One of the ways you can tell if a company really cares about their product is by seeing if they dogfood it themselves.
Out of curiousity, I looked up FindTheBest on their FindTheCompany site.
They double-list themselves and neither profile is filled out.
That is like having 2 sentence of text on your “about us” page surrounded by 3 AdSense blocks. 😀
I think they should worry about fixing the grotesque errors before worrying about “sharing with as many people as possible” but maybe I am just old fashioned.
Certainly they took a different approach … one that I am sure that would get me burned if I tried it. An example sampling of some partner sites…
we have seen search results where a search engine didn’t robots.txt something out, or somebody takes a cookie cutter affiliate feed, they just warm it up and slap it out, there is no value add, there is no original content there and they say search results or some comparison shopping sites don’t put a lot of work into making it a useful site. They don’t add value. – Matt Cutts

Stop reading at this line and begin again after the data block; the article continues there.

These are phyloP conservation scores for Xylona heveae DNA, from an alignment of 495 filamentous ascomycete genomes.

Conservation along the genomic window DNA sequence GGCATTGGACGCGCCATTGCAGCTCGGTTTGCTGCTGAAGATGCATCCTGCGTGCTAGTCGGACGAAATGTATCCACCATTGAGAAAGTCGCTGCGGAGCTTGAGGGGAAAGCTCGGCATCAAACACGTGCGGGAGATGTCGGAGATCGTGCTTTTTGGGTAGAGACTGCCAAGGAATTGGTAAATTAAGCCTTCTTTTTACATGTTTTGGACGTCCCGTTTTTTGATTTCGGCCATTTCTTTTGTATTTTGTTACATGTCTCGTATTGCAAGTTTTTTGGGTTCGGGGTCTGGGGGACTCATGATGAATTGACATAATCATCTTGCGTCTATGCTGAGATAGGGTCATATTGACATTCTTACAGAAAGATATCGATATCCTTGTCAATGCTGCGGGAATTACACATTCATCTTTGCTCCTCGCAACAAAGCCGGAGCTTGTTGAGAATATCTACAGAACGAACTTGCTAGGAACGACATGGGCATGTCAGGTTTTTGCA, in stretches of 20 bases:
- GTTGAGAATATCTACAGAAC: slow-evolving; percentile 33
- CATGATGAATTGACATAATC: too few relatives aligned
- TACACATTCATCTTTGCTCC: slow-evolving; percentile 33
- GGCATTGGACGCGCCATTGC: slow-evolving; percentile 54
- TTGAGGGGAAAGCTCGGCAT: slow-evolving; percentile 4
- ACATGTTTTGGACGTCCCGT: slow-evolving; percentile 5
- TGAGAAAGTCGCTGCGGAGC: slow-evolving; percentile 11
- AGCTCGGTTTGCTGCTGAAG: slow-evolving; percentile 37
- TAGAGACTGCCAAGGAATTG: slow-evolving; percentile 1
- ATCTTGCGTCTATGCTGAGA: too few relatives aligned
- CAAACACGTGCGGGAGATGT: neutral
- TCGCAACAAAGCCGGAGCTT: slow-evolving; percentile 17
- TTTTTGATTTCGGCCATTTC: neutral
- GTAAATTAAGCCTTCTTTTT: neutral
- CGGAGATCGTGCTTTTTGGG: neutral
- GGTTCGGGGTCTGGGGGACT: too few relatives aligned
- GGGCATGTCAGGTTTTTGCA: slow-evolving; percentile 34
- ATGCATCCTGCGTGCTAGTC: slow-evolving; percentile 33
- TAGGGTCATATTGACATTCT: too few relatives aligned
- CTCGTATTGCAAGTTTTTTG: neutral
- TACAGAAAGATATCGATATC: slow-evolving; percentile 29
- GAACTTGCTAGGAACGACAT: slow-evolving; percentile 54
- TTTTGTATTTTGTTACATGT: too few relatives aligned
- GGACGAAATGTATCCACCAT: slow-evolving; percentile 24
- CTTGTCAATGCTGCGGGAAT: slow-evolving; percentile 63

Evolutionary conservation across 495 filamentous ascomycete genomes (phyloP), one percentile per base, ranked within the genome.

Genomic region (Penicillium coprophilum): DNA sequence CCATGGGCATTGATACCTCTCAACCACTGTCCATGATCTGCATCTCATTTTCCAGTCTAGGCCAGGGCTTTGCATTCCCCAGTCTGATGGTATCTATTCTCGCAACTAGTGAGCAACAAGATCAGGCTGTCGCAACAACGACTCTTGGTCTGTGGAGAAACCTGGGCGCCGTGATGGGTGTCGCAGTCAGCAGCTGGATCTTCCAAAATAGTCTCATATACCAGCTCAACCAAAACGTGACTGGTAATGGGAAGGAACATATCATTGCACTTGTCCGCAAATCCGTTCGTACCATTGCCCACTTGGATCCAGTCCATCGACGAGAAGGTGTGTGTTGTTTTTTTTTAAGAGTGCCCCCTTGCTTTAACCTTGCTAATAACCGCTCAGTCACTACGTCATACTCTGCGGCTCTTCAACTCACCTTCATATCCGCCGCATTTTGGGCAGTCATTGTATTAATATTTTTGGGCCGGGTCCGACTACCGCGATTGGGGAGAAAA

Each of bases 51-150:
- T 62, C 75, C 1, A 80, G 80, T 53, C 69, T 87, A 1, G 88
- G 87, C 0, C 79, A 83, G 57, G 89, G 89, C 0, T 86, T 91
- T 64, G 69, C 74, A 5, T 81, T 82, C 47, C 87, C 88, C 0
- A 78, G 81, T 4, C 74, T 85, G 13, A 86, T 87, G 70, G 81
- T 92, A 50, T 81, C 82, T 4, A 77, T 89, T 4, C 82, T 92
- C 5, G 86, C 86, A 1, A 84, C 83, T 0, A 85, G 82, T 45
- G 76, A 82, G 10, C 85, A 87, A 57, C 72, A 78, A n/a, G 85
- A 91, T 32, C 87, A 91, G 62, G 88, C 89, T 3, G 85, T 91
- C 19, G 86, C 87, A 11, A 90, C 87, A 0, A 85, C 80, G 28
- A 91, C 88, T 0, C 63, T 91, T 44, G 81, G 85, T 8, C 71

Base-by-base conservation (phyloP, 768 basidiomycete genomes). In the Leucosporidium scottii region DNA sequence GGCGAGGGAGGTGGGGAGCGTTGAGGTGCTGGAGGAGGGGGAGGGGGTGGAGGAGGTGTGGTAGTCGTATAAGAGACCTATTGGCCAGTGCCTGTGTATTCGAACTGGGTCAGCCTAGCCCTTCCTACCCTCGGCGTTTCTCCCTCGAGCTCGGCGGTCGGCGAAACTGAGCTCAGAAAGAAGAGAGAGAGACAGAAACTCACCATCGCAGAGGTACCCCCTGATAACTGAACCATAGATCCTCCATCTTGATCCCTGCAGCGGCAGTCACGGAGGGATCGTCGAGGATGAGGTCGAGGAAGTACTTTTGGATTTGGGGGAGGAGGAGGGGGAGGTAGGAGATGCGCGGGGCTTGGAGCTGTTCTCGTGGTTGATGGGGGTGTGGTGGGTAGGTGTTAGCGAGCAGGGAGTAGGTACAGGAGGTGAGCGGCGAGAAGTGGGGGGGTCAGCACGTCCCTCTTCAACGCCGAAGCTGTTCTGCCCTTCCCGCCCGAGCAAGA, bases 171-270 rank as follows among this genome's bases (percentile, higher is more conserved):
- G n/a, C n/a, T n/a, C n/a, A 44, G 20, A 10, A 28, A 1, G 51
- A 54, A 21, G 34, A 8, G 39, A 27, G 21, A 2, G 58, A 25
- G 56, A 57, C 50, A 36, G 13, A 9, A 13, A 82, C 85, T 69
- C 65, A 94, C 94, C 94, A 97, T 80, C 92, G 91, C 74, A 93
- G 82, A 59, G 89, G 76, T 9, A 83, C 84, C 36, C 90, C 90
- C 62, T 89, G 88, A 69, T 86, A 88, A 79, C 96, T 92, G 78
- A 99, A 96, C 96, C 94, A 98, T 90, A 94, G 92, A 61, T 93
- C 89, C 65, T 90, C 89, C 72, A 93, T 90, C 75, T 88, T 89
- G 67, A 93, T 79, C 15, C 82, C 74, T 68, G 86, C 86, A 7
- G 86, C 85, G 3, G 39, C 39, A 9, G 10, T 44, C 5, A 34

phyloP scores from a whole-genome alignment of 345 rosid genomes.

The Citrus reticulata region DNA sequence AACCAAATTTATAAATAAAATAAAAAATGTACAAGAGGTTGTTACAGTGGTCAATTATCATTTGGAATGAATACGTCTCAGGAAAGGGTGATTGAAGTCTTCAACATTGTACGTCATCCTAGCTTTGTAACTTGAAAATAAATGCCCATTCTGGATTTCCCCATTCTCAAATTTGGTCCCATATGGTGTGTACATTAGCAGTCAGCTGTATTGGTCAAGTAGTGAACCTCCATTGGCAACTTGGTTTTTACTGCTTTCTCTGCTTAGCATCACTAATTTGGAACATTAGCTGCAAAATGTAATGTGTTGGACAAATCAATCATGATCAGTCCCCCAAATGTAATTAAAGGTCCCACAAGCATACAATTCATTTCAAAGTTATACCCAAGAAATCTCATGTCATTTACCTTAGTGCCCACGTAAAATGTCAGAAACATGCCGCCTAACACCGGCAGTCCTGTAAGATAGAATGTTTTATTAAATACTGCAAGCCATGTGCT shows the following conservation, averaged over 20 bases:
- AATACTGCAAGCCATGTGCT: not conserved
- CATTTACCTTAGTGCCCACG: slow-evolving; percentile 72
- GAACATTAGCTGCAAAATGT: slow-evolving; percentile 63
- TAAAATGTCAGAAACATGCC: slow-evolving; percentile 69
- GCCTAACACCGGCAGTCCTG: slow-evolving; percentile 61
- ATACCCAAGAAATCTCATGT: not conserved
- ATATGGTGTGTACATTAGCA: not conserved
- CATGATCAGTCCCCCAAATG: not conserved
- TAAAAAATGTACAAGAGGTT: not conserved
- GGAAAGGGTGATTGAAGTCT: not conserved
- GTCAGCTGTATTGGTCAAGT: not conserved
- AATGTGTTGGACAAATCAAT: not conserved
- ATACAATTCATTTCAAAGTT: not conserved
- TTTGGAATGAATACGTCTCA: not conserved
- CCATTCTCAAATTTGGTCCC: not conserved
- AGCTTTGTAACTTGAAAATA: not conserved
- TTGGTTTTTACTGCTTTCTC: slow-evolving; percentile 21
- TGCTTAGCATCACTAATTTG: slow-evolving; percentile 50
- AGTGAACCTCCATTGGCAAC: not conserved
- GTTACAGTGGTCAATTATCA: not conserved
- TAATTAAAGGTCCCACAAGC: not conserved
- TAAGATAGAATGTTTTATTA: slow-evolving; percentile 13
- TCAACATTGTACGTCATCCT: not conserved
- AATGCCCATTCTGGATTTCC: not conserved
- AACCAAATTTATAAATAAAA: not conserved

That syndication partnership network also explains part of how FTB is able to get so many pages indexed by Google, as each of those syndication sources is linking back at FTB on (what I believe to be) every single page of the subdomains, and many of these subdomains are linked to from sitewide sidebar or footer links on the PR7 & PR8 tech blogs.
And so the PageRank shall flow 😉
Hundreds of thousands of hours (eg 200,000+) for 40 people is 5,000 hours per person. Considering that there are an average of 2,000 hours per work year, this would imply each employee spent 2.5 full years of work on this single aspect of the job. And that is if one ignores the (hundreds of?) millions of content pages on other sites.
How does TechCrunch describe the FTB partnership?
Here’s one reason to be excited: In its own small way, it combats the recent flood of crappy infographics. Most TechCrunch writers hate the infographics that show up in our inboxes— not because infographics have to be terrible, but because they’re often created by firms that are biased, have little expertise in the subject of the infographic, or both, so they pull random data from random sources to make their point.